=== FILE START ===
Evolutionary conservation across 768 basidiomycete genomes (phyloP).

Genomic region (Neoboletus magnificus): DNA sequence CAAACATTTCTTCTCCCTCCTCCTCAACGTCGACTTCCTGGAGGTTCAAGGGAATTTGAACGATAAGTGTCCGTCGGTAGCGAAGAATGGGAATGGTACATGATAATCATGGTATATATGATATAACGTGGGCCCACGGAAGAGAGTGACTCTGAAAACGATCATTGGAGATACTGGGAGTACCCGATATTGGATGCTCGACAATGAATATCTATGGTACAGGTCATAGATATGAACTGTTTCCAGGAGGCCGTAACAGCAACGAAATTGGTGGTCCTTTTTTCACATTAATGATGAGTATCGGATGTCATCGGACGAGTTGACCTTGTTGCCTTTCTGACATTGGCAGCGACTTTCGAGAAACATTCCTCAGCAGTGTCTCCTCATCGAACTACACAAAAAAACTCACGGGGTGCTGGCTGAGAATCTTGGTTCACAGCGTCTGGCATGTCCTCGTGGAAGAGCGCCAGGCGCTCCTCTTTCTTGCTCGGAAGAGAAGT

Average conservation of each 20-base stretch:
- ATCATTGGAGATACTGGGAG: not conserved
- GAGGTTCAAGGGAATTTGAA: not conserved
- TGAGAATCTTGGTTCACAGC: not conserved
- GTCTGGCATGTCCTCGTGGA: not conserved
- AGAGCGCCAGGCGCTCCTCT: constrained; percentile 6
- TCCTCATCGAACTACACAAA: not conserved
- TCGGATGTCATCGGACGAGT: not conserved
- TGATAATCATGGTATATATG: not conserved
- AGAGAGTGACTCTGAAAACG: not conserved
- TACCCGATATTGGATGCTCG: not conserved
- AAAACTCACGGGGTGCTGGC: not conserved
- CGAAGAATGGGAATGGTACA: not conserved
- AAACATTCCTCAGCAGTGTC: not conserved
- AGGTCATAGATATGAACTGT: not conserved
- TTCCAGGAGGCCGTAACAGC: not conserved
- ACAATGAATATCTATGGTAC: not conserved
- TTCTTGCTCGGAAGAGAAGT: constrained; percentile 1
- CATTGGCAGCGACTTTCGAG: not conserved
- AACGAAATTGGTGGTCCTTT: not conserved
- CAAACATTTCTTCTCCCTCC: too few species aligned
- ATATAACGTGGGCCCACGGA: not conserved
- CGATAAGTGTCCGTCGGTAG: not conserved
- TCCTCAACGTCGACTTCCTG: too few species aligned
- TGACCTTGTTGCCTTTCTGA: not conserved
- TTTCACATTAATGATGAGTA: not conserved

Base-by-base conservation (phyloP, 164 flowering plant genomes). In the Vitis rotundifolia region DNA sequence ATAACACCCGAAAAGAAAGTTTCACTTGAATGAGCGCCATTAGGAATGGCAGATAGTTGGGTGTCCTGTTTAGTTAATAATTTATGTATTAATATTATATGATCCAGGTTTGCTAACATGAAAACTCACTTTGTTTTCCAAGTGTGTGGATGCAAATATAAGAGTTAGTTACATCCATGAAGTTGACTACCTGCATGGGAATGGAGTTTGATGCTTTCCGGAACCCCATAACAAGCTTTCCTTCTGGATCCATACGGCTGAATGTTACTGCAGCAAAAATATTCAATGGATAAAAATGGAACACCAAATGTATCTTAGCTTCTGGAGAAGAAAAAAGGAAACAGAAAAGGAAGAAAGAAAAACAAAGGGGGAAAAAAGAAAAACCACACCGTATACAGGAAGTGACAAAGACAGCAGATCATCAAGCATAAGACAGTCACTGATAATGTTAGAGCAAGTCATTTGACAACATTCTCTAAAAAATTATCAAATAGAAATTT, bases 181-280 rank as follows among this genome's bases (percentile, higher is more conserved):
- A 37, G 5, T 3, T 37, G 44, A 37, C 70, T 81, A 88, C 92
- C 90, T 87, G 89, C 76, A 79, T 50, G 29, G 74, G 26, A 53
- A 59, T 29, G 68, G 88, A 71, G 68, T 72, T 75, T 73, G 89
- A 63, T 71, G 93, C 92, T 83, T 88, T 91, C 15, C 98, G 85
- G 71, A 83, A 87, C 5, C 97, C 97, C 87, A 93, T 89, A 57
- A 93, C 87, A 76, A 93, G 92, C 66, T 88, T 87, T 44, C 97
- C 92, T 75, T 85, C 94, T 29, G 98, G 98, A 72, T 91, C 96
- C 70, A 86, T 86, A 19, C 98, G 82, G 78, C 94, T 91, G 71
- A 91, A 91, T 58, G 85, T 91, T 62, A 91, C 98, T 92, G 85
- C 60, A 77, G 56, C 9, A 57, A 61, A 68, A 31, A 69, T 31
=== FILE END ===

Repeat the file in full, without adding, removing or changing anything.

Evolutionary conservation across 768 basidiomycete genomes (phyloP).

Genomic region (Neoboletus magnificus): DNA sequence CAAACATTTCTTCTCCCTCCTCCTCAACGTCGACTTCCTGGAGGTTCAAGGGAATTTGAACGATAAGTGTCCGTCGGTAGCGAAGAATGGGAATGGTACATGATAATCATGGTATATATGATATAACGTGGGCCCACGGAAGAGAGTGACTCTGAAAACGATCATTGGAGATACTGGGAGTACCCGATATTGGATGCTCGACAATGAATATCTATGGTACAGGTCATAGATATGAACTGTTTCCAGGAGGCCGTAACAGCAACGAAATTGGTGGTCCTTTTTTCACATTAATGATGAGTATCGGATGTCATCGGACGAGTTGACCTTGTTGCCTTTCTGACATTGGCAGCGACTTTCGAGAAACATTCCTCAGCAGTGTCTCCTCATCGAACTACACAAAAAAACTCACGGGGTGCTGGCTGAGAATCTTGGTTCACAGCGTCTGGCATGTCCTCGTGGAAGAGCGCCAGGCGCTCCTCTTTCTTGCTCGGAAGAGAAGT

Average conservation of each 20-base stretch:
- ATCATTGGAGATACTGGGAG: not conserved
- GAGGTTCAAGGGAATTTGAA: not conserved
- TGAGAATCTTGGTTCACAGC: not conserved
- GTCTGGCATGTCCTCGTGGA: not conserved
- AGAGCGCCAGGCGCTCCTCT: constrained; percentile 6
- TCCTCATCGAACTACACAAA: not conserved
- TCGGATGTCATCGGACGAGT: not conserved
- TGATAATCATGGTATATATG: not conserved
- AGAGAGTGACTCTGAAAACG: not conserved
- TACCCGATATTGGATGCTCG: not conserved
- AAAACTCACGGGGTGCTGGC: not conserved
- CGAAGAATGGGAATGGTACA: not conserved
- AAACATTCCTCAGCAGTGTC: not conserved
- AGGTCATAGATATGAACTGT: not conserved
- TTCCAGGAGGCCGTAACAGC: not conserved
- ACAATGAATATCTATGGTAC: not conserved
- TTCTTGCTCGGAAGAGAAGT: constrained; percentile 1
- CATTGGCAGCGACTTTCGAG: not conserved
- AACGAAATTGGTGGTCCTTT: not conserved
- CAAACATTTCTTCTCCCTCC: too few species aligned
- ATATAACGTGGGCCCACGGA: not conserved
- CGATAAGTGTCCGTCGGTAG: not conserved
- TCCTCAACGTCGACTTCCTG: too few species aligned
- TGACCTTGTTGCCTTTCTGA: not conserved
- TTTCACATTAATGATGAGTA: not conserved

Base-by-base conservation (phyloP, 164 flowering plant genomes). In the Vitis rotundifolia region DNA sequence ATAACACCCGAAAAGAAAGTTTCACTTGAATGAGCGCCATTAGGAATGGCAGATAGTTGGGTGTCCTGTTTAGTTAATAATTTATGTATTAATATTATATGATCCAGGTTTGCTAACATGAAAACTCACTTTGTTTTCCAAGTGTGTGGATGCAAATATAAGAGTTAGTTACATCCATGAAGTTGACTACCTGCATGGGAATGGAGTTTGATGCTTTCCGGAACCCCATAACAAGCTTTCCTTCTGGATCCATACGGCTGAATGTTACTGCAGCAAAAATATTCAATGGATAAAAATGGAACACCAAATGTATCTTAGCTTCTGGAGAAGAAAAAAGGAAACAGAAAAGGAAGAAAGAAAAACAAAGGGGGAAAAAAGAAAAACCACACCGTATACAGGAAGTGACAAAGACAGCAGATCATCAAGCATAAGACAGTCACTGATAATGTTAGAGCAAGTCATTTGACAACATTCTCTAAAAAATTATCAAATAGAAATTT, bases 181-280 rank as follows among this genome's bases (percentile, higher is more conserved):
- A 37, G 5, T 3, T 37, G 44, A 37, C 70, T 81, A 88, C 92
- C 90, T 87, G 89, C 76, A 79, T 50, G 29, G 74, G 26, A 53
- A 59, T 29, G 68, G 88, A 71, G 68, T 72, T 75, T 73, G 89
- A 63, T 71, G 93, C 92, T 83, T 88, T 91, C 15, C 98, G 85
- G 71, A 83, A 87, C 5, C 97, C 97, C 87, A 93, T 89, A 57
- A 93, C 87, A 76, A 93, G 92, C 66, T 88, T 87, T 44, C 97
- C 92, T 75, T 85, C 94, T 29, G 98, G 98, A 72, T 91, C 96
- C 70, A 86, T 86, A 19, C 98, G 82, G 78, C 94, T 91, G 71
- A 91, A 91, T 58, G 85, T 91, T 62, A 91, C 98, T 92, G 85
- C 60, A 77, G 56, C 9, A 57, A 61, A 68, A 31, A 69, T 31